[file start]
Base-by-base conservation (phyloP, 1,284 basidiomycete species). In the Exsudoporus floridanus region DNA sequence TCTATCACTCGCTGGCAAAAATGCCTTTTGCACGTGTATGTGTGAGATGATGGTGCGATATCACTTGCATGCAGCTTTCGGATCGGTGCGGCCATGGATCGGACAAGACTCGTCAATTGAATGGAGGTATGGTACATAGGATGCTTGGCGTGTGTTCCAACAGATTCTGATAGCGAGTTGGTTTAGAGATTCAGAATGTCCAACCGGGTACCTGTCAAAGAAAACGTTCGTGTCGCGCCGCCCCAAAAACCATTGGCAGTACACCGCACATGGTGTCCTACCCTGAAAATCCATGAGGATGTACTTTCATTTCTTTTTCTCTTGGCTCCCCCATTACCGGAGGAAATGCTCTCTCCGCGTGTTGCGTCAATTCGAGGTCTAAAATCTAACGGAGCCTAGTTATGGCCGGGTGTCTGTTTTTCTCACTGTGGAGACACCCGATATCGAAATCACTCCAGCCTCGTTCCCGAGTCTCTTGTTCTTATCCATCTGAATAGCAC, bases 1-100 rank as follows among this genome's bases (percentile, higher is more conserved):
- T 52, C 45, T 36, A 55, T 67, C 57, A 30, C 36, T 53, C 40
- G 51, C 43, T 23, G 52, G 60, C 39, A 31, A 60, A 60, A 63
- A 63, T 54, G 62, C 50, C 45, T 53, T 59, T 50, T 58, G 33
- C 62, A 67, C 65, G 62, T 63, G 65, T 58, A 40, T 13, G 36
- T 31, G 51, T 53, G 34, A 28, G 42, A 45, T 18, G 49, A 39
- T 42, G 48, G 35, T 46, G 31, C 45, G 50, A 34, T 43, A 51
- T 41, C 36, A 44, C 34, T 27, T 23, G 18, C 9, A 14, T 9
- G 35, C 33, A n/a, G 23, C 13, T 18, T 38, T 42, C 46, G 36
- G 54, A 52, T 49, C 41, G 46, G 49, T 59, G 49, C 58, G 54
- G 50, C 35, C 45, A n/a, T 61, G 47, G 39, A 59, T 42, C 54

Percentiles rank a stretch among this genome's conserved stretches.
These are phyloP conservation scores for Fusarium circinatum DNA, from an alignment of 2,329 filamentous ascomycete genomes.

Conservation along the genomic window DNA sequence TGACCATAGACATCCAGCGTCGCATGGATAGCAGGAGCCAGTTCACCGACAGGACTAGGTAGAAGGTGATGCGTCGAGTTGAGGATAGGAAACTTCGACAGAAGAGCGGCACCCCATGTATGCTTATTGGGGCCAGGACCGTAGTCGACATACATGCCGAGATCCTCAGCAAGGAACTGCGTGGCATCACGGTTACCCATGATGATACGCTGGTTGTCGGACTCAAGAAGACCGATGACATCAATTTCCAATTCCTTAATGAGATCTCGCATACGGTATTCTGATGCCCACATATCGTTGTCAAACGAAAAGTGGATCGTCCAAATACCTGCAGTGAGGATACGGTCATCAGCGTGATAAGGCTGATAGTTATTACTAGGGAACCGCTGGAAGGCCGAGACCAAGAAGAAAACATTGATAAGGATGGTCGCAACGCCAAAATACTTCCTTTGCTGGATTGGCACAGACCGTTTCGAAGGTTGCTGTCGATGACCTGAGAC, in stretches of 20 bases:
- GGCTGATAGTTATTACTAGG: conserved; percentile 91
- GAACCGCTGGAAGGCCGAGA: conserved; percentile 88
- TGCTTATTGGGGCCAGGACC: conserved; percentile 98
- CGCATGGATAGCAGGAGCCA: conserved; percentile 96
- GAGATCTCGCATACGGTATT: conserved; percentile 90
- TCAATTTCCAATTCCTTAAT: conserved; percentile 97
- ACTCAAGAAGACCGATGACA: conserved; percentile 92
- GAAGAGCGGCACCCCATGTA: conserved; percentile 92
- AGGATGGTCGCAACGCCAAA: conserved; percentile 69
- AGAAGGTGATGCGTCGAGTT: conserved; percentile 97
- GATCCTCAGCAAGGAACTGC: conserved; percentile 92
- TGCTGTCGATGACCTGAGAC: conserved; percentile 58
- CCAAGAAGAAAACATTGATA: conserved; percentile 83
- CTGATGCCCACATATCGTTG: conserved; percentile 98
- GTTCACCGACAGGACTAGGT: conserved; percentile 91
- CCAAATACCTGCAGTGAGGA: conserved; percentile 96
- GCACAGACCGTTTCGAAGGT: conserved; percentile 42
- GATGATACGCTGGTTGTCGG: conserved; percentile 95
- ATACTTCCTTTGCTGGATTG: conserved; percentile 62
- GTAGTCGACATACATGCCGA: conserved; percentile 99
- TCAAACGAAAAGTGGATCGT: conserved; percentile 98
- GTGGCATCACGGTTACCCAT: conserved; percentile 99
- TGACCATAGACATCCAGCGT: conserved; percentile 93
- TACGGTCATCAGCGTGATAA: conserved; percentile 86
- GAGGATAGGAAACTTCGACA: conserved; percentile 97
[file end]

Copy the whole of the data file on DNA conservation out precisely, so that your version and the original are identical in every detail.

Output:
Base-by-base conservation (phyloP, 1,284 basidiomycete species). In the Exsudoporus floridanus region DNA sequence TCTATCACTCGCTGGCAAAAATGCCTTTTGCACGTGTATGTGTGAGATGATGGTGCGATATCACTTGCATGCAGCTTTCGGATCGGTGCGGCCATGGATCGGACAAGACTCGTCAATTGAATGGAGGTATGGTACATAGGATGCTTGGCGTGTGTTCCAACAGATTCTGATAGCGAGTTGGTTTAGAGATTCAGAATGTCCAACCGGGTACCTGTCAAAGAAAACGTTCGTGTCGCGCCGCCCCAAAAACCATTGGCAGTACACCGCACATGGTGTCCTACCCTGAAAATCCATGAGGATGTACTTTCATTTCTTTTTCTCTTGGCTCCCCCATTACCGGAGGAAATGCTCTCTCCGCGTGTTGCGTCAATTCGAGGTCTAAAATCTAACGGAGCCTAGTTATGGCCGGGTGTCTGTTTTTCTCACTGTGGAGACACCCGATATCGAAATCACTCCAGCCTCGTTCCCGAGTCTCTTGTTCTTATCCATCTGAATAGCAC, bases 1-100 rank as follows among this genome's bases (percentile, higher is more conserved):
- T 52, C 45, T 36, A 55, T 67, C 57, A 30, C 36, T 53, C 40
- G 51, C 43, T 23, G 52, G 60, C 39, A 31, A 60, A 60, A 63
- A 63, T 54, G 62, C 50, C 45, T 53, T 59, T 50, T 58, G 33
- C 62, A 67, C 65, G 62, T 63, G 65, T 58, A 40, T 13, G 36
- T 31, G 51, T 53, G 34, A 28, G 42, A 45, T 18, G 49, A 39
- T 42, G 48, G 35, T 46, G 31, C 45, G 50, A 34, T 43, A 51
- T 41, C 36, A 44, C 34, T 27, T 23, G 18, C 9, A 14, T 9
- G 35, C 33, A n/a, G 23, C 13, T 18, T 38, T 42, C 46, G 36
- G 54, A 52, T 49, C 41, G 46, G 49, T 59, G 49, C 58, G 54
- G 50, C 35, C 45, A n/a, T 61, G 47, G 39, A 59, T 42, C 54

Percentiles rank a stretch among this genome's conserved stretches.
These are phyloP conservation scores for Fusarium circinatum DNA, from an alignment of 2,329 filamentous ascomycete genomes.

Conservation along the genomic window DNA sequence TGACCATAGACATCCAGCGTCGCATGGATAGCAGGAGCCAGTTCACCGACAGGACTAGGTAGAAGGTGATGCGTCGAGTTGAGGATAGGAAACTTCGACAGAAGAGCGGCACCCCATGTATGCTTATTGGGGCCAGGACCGTAGTCGACATACATGCCGAGATCCTCAGCAAGGAACTGCGTGGCATCACGGTTACCCATGATGATACGCTGGTTGTCGGACTCAAGAAGACCGATGACATCAATTTCCAATTCCTTAATGAGATCTCGCATACGGTATTCTGATGCCCACATATCGTTGTCAAACGAAAAGTGGATCGTCCAAATACCTGCAGTGAGGATACGGTCATCAGCGTGATAAGGCTGATAGTTATTACTAGGGAACCGCTGGAAGGCCGAGACCAAGAAGAAAACATTGATAAGGATGGTCGCAACGCCAAAATACTTCCTTTGCTGGATTGGCACAGACCGTTTCGAAGGTTGCTGTCGATGACCTGAGAC, in stretches of 20 bases:
- GGCTGATAGTTATTACTAGG: conserved; percentile 91
- GAACCGCTGGAAGGCCGAGA: conserved; percentile 88
- TGCTTATTGGGGCCAGGACC: conserved; percentile 98
- CGCATGGATAGCAGGAGCCA: conserved; percentile 96
- GAGATCTCGCATACGGTATT: conserved; percentile 90
- TCAATTTCCAATTCCTTAAT: conserved; percentile 97
- ACTCAAGAAGACCGATGACA: conserved; percentile 92
- GAAGAGCGGCACCCCATGTA: conserved; percentile 92
- AGGATGGTCGCAACGCCAAA: conserved; percentile 69
- AGAAGGTGATGCGTCGAGTT: conserved; percentile 97
- GATCCTCAGCAAGGAACTGC: conserved; percentile 92
- TGCTGTCGATGACCTGAGAC: conserved; percentile 58
- CCAAGAAGAAAACATTGATA: conserved; percentile 83
- CTGATGCCCACATATCGTTG: conserved; percentile 98
- GTTCACCGACAGGACTAGGT: conserved; percentile 91
- CCAAATACCTGCAGTGAGGA: conserved; percentile 96
- GCACAGACCGTTTCGAAGGT: conserved; percentile 42
- GATGATACGCTGGTTGTCGG: conserved; percentile 95
- ATACTTCCTTTGCTGGATTG: conserved; percentile 62
- GTAGTCGACATACATGCCGA: conserved; percentile 99
- TCAAACGAAAAGTGGATCGT: conserved; percentile 98
- GTGGCATCACGGTTACCCAT: conserved; percentile 99
- TGACCATAGACATCCAGCGT: conserved; percentile 93
- TACGGTCATCAGCGTGATAA: conserved; percentile 86
- GAGGATAGGAAACTTCGACA: conserved; percentile 97